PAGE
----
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dfousek asked about a PACK outing, not a troop - these are 2 different animals. All pack camping is family camping, so you can't banish the moms to another area. I agree that the ships you can stay on know how to deal with this, so go with what they say. Likewise for a lockin at a museum, everyone sleeps in the same area (there are restrooms to change in). Our pack doesn't do any cabin camping so we've never had to deal with this - each family has their own tent, and sleeps as a family.

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Actually, you can banish the moms. We stayed on a ship that in fact requires the pack to banish the moms to the luxurious officers' quarters while leaving the dads and boys in the enlisted area. Works ok for confident Cub Scouts, but not so great for boys who don't want to be that far from mom.

 

The part that didn't really make any sense to us is this requirement from the G2SS:

Adults and youth of the same gender may occupy dormitory or single-room accommodations [...] Adults must establish separation barriers or privacy zones such as a temporary blanket or sheet walls in order to keep their sleeping area and dressing area separated from the youth area.

 

The idea that we would put all the Cub Scouts on one side of the room to sleep, and have all the men on the other side, using a bunch of sheets to separate us, just seemed pretty nonsensical.

 

I understand you need a place to change clothes, but beyond that? This doesn't seem like a reasonable approach to sleeping in a large open room.

 

I'm with Beavah and the common sense approach, and I do wish the G2SS had a little more willingness to defer to good judgement.

 

My favorite quote from the G2SS: "A responsible adult supervisor, who understands his or her responsibility and the elements of safety, can exercise discretion regarding certain procedures while maintaining safety." I'd just like to see it applied to the whole document.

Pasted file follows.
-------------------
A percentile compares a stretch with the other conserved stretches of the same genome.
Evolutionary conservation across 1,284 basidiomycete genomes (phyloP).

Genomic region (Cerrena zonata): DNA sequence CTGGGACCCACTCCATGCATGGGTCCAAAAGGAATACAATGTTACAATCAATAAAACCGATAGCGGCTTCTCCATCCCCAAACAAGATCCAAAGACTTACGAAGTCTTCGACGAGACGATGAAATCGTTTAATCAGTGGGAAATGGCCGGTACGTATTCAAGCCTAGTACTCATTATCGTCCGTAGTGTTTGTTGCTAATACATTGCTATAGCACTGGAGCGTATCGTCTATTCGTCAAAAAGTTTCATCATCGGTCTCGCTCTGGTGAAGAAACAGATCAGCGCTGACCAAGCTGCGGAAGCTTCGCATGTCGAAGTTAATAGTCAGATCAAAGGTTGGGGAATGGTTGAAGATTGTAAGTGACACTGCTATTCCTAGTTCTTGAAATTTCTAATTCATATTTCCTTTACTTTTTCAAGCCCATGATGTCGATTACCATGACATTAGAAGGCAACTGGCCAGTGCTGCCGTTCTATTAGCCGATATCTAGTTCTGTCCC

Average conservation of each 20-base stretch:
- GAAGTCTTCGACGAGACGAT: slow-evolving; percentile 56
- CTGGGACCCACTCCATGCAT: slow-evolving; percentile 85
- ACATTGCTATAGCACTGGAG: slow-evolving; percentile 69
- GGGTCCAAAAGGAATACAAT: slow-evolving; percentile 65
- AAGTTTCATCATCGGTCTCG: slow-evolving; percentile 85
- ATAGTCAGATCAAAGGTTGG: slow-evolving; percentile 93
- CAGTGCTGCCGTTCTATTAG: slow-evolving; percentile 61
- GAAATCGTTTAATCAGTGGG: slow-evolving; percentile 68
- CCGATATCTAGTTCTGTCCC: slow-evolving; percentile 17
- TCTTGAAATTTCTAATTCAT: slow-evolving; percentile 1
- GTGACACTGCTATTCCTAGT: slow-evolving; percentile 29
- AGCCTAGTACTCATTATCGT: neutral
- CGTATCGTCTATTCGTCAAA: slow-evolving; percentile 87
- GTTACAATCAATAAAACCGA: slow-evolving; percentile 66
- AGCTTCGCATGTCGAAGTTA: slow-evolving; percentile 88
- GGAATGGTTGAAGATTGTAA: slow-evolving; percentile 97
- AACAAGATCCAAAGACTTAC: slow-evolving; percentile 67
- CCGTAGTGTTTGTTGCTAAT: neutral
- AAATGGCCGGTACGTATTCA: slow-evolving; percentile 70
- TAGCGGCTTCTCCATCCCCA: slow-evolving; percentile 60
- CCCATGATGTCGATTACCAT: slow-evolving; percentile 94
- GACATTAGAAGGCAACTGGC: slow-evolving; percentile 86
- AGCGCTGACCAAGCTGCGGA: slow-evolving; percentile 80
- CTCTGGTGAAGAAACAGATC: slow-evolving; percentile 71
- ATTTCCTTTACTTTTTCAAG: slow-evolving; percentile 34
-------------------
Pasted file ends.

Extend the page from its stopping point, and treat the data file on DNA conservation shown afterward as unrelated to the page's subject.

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Hi: Thanks for all the replies. Without being too critical, I don't want to put our pack or myself into a possible harrassment or youth protection gray area. I don't want to rely on common sense when it comes to those things regarding sleeping arrangements. I would really like to rely on a concrete definition of seperate sleeping facilities. I appreciate people "making it work", but using the words "should" when it comes to this topic does not give me a comfy feeling. Also, just because a destination sleeps scouts, or caters to scouts, puts no obligation on them to have to meet BSA requirements. That is up to the Pack or Troop to enforce and monitor. Thanks to all who took the time to respond.

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I'm with Beavah and the common sense approach, and I do wish the G2SS had a little more willingness to defer to good judgement.

 

In my experience, most of these things are written the way they are because there are a ton of people who mistakenly believe that they possess enough common sense to make good judgements.

 

I know that I re-wrote a lot of things for SpiralScouts in ways that eliminated judgement calls based on experiences where people used poor judgement in a situation repeatedly, even after discussion and coaching.

 

For example, the leader on one of our first camping trips who said to a 6-year-old, "Johnny, please put the burning stick down, you know you're not supposed to play in the fire, we talked about that yesterday. No, Johnny, don't throw the burning stick into that pile of leaves...." We'd coached this leader on fire safety and managing it with smaller kids the previous day when she and the other parent supervising an activity allowed half a dozen younger children to poke sticks in the fire, get good coals on the end, and then chase each other with them, saying that it was all in good fun. *sigh*